(Lieut.‑Colonel, Staff — Dep. Quartermaster-General, May 29, 1876)

Arizona, Aug. 5, 1881, to Mar. 29, 1882; in charge of the General Depot of the Quartermaster's Department, at New York city, Apr. 10, 1882, to Nov. 19, 1887; in settling his accounts, to Jan. 16, 1888; in charge of the General Depot of the Quartermaster's Department, at Jeffersonville, Ind., Jan. 23, 1888, to [image ALT: an underscored blank].

Colonel, Staff — Asst. Quartermaster-General, Oct. 19, 1888.

Vol. IV
p83
[Supplement, Vol. IV: 1890‑1900]

Civil History. — In charge of the General Depot of the Quartermaster Department at Jeffersonville, Ind., from Jan. 23, 1888 to June 20, 1894.

(Colonel, Staff — Assistant Quartermaster-General, Oct. 19, 1888)

— Member of a Court of Inquiry convened in Washington, D. C., Oct., 1888 to April, 1889. — Settling accounts in Buffalo, N. Y., June 21, 1894, to Jan. 14, 1895.

Retired from Active Service, he being 64 Years of Age, Jan. 14, 1895.

— Post-office address, 335 Hudson Street, Buffalo, N. Y.

Vol. V
p75
[Supplement, Vol. V: 1900‑1910]

Military History. — Retired officer. — Residence, Buffalo, N. Y.

Vol. VI
p62
[Supplement, Vol. VI: 1910‑1920]

(Henry Clay Hodges, Born Jan. 14, 1831.)

Military History. —

Colonel, Assistant Quartermaster General, Oct. 19, 1888.

Colonel, U. S. A., Retired, Jan. 14, 1895, by Operation of Law.

Brigadier-General, U. S. A., on Retired List, April 23, 1904,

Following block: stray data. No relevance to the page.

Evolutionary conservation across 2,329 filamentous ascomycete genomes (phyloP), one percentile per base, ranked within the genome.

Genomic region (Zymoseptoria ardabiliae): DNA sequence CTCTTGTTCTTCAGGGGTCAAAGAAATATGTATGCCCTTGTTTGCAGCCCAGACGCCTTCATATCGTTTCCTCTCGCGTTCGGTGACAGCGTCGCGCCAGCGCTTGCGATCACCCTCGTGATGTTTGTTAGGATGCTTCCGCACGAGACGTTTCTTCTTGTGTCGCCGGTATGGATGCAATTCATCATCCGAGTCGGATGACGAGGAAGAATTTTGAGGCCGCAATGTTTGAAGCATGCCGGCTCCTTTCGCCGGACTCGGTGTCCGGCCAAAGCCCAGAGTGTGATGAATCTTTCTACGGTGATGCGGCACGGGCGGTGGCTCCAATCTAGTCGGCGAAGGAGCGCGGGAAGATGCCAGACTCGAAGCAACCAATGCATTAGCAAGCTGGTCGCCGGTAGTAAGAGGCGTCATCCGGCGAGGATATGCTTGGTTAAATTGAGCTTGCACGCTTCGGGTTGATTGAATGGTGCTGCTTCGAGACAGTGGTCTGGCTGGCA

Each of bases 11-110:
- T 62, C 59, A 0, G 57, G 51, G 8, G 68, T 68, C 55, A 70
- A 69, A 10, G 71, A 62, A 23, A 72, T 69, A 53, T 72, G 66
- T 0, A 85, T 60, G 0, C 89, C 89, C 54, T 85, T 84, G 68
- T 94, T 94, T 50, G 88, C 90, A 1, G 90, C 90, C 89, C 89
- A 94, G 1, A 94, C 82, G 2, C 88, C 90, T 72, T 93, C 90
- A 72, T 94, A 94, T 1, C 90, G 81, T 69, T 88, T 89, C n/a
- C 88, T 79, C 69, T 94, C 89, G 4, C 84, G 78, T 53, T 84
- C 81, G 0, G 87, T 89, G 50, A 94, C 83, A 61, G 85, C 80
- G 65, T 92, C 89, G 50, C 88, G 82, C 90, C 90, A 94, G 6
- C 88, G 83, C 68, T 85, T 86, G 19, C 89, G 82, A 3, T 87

Act of April 23, 1904.

Died Nov. 3, 1917, at Buffalo, N. Y.: Aged 86.

Buried, Arlington National Cemetery, Arlington, VA.

Portrait and obituary in Annual Report, Association of Graduates, for 1918.


Thayer's Note:

a The thought may well have crossed the gentle reader's mind, as it did mine, that against the heroic feats of active combatants, a quartermaster's career is after all only a bureaucratic sinecure, cushy, safe, and neither particularly important nor arduous; a relative, Almon D. Hodges, sets us right in The Hodges Family of New England, 1896, as quoted in Ancestors and Descendants of Daniel Gardner V. and Mary (Hodges) Gardner, late of Champaign, Illinois by D. Hodges Gardner, 1915:

p53 On the 27th of February, 1862, Captains Henry C. Hodges and Indicates a West Point graduate and gives his Class.Rufus J. Ingalls received an order — without previous notice — to provide transportation and to transport Indicates a West Point graduate and gives his Class.McClellan's army from in front of Washington to Fortress Monroe. Captain Hodges undertook to provide the transportation, and in eighteen days had a fleet ready to begin loading. Captain Ingalls then took charge, and p54in thirty-seven days from the time the order was received the entire movement was completed, with no casualties, save the loss of eightmules."

This feat is described — in the records of the War Department — as Mr. Hodges quotes, "without a parallel on record, and as one of the most brilliant feats of logistics ever recorded" — and he intimates that the credit was appropriated by the Assistant Secretary, or, as he says, chief clerk, who transmitted the order.

In sum, there's always room to do something well, whatever it is.